Nov. 6, 2006
By: Jennifer Bissell
Living the life of a runner. It’s something Men’s Cross Country Coach Larry Wieczorek preaches. It’s living and breathing running. It’s getting up early to get a jump start on the day. It’s looking forward to practice every day. It’s being mentally and physically prepared for practice.
“Living the life of a runner is a phrase Coach Wiz has spoken about as long as I’ve been here. It’s about eating, sleeping, thinking, living running,” said VanDenend.
“It’s got a lot of vital components. It’s getting the right amount of sleep. It’s getting the right nutrition. It’s a way of life,” said Kent. “We’re different in so many ways than the other 29,000 students here.”
That difference is something Wieczorek noticed in them and hopes other cross country athletes will as well.
“They are both very smart guys. They are respected by their teammates because of their character and the type of athlete they are. They have respect for the performance they give in competitions and in training. They have a passion for the sport, and they’re just good guys,” said Wieczorek.
VanDenend was a highly touted recruit from Glen Ellyn, IL. Among his many honors, he was a state champion in cross country his senior year. Since coming to Iowa, VanDenend has lived up to expectations. He’s qualified for the NCAA tournament his first three years at Iowa. This year he’s continued to lead the team on and off the field. At the 2006 Big Ten Championship, he finished first for the Hawkeyes, third overall.
“Micah was a blue chip athlete. He had high expectations but he’s had to deal with his own obstacles and injuries. He’s grown a lot in maturity,” said Wieczorek.
Kent has had his own share of success throughout his career. The Valparaiso native has competed at the NCAA tournament two years, including a 26th place finish at last year’s regional competition. He placed 33rd at the Big Ten Tournament and led the team at the Roy Griak Invitational this year.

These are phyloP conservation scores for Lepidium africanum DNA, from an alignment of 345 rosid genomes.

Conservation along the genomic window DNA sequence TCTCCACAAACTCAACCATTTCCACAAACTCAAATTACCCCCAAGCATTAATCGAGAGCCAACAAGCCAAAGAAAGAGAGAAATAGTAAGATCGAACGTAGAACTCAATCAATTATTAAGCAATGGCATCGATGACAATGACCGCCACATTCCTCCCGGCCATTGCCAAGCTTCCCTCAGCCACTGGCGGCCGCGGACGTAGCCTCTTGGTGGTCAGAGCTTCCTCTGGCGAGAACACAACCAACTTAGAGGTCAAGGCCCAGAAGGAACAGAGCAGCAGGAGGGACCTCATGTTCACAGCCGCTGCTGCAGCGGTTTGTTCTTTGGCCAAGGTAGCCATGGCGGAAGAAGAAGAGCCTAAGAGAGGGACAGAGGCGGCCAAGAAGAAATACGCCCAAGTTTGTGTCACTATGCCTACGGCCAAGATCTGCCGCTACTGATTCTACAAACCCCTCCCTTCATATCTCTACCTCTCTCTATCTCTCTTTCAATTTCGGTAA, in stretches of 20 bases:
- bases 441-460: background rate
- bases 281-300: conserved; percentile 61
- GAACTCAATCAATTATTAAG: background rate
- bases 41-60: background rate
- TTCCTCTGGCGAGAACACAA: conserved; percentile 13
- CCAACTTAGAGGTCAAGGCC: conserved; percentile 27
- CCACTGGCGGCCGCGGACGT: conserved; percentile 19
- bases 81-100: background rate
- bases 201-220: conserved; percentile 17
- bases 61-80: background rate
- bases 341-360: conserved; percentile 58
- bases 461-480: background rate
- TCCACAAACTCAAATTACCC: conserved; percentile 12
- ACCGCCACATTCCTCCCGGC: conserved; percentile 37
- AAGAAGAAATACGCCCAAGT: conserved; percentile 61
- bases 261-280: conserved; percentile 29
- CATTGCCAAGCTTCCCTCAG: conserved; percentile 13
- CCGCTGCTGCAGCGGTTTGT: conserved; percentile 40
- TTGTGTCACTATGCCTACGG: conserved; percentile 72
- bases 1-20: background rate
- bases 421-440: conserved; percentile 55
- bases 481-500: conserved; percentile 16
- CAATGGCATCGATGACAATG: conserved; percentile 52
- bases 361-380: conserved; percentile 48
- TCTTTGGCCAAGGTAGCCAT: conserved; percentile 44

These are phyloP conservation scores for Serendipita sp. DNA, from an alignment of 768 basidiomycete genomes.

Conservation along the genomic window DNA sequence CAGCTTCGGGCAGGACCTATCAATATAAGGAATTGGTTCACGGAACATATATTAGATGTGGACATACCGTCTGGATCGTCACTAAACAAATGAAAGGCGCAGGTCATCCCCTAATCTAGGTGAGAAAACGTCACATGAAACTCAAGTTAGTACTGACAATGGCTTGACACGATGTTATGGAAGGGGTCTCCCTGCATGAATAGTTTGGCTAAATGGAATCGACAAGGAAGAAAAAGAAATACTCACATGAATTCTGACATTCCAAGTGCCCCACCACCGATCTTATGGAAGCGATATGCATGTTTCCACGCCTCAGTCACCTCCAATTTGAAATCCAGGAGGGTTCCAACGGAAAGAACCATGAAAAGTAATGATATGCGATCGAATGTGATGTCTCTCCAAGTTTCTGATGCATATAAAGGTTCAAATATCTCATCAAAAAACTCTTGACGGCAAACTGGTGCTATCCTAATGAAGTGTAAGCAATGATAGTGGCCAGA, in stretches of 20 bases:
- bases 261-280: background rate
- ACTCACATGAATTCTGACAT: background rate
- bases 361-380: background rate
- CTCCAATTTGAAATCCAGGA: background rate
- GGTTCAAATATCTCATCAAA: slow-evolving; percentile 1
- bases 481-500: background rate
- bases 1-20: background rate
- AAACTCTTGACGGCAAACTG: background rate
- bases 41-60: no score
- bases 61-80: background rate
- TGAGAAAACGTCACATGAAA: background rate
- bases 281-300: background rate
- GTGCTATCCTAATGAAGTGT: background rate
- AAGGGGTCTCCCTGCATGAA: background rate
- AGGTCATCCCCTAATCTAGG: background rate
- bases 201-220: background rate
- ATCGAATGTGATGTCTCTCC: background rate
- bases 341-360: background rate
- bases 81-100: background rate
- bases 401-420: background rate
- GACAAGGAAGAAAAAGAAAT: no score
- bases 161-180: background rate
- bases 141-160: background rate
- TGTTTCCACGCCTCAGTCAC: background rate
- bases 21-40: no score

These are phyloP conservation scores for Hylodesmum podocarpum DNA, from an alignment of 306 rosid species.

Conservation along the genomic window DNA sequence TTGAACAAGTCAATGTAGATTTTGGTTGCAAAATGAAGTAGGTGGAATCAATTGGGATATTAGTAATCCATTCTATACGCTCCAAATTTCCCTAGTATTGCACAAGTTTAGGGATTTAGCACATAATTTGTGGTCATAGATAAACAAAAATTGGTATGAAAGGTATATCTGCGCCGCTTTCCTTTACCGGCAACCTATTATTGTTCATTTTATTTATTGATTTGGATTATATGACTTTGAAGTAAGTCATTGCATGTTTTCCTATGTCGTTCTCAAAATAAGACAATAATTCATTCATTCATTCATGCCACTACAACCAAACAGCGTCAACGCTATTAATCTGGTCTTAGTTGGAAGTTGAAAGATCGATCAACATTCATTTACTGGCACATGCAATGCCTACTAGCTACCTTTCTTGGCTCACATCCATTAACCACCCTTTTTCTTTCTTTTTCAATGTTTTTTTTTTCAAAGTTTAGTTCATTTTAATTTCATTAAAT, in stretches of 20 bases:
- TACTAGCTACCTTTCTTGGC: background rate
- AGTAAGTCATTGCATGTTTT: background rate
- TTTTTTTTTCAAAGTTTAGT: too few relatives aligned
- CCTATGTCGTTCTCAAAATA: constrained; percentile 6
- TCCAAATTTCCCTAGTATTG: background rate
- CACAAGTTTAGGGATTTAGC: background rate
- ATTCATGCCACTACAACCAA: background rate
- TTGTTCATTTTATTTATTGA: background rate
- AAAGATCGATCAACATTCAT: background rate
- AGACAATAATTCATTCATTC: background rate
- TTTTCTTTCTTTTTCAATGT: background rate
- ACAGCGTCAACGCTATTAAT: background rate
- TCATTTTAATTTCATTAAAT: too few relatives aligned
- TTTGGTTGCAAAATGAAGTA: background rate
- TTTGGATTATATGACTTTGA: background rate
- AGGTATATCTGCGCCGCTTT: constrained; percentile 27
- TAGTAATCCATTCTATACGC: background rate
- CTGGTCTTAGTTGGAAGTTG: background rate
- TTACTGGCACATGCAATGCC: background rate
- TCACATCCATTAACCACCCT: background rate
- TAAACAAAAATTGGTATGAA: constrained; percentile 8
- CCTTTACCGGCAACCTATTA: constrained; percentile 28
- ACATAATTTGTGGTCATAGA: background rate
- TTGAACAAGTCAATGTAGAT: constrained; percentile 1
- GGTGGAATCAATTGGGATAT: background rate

“Jeff came with modest credentials from high school, but through hard work he’s become a top Division I athlete, and is going for a third trip to the NCAA tournament. He was good in high school, but not great, and now he’s an instrumental part of our program,” Wieczorek said.
At the beginning of this season, Wieczorek chose VanDenend and Kent as co-captains because of their leadership skills as well as the respect they have earned from their teammates. While both feel honored to have the recognition, both feel they are just one of many leaders on the team.
“It’s nice to be recognized by the staff as a good leader and a good ambassador,” said Kent. “It’s a nice honor, but I think everyone on the team has good leadership qualities.”
“To be honest, having the title of team captain is an honor but it doesn’t mean a whole lot. It really is just a title. I don’t believe you have to be a team captain to be a team leader. We have a number of leaders on our team. Some of them lead vocally and others simply by their actions. You need both of those guys on a team if you are going to have any real kind of success,” said VanDenend.
As the only seniors on the team, both VanDenend and Kent are doing their part to make sure the team is focused before each meet. VanDenend says he’s more of a behind the scenes athlete, talking to each athlete individually and telling them what they need to hear in order to be motivated. Kent focuses more on his attitude, especially during practice.
“I try to emphasize the positive attitude. I have a smile on my face every day at practice, and I give my all every day. This is really an opportunity and a blessing to be running in the Big Ten and for the University of Iowa. I want to make sure we’re all on the same page and are mentally ready for the race,” he said.
Coach Wieczorek has also appreciated the way Kent and VanDenend have conducted themselves and have shown the younger members of the team how to compete and train at this level.
“We lost five fifth year seniors from last year’s squad so they’ve really been like extra coaches. They show them how to take care of business. They’ve really been a help to me on showing others how to compete,” he said.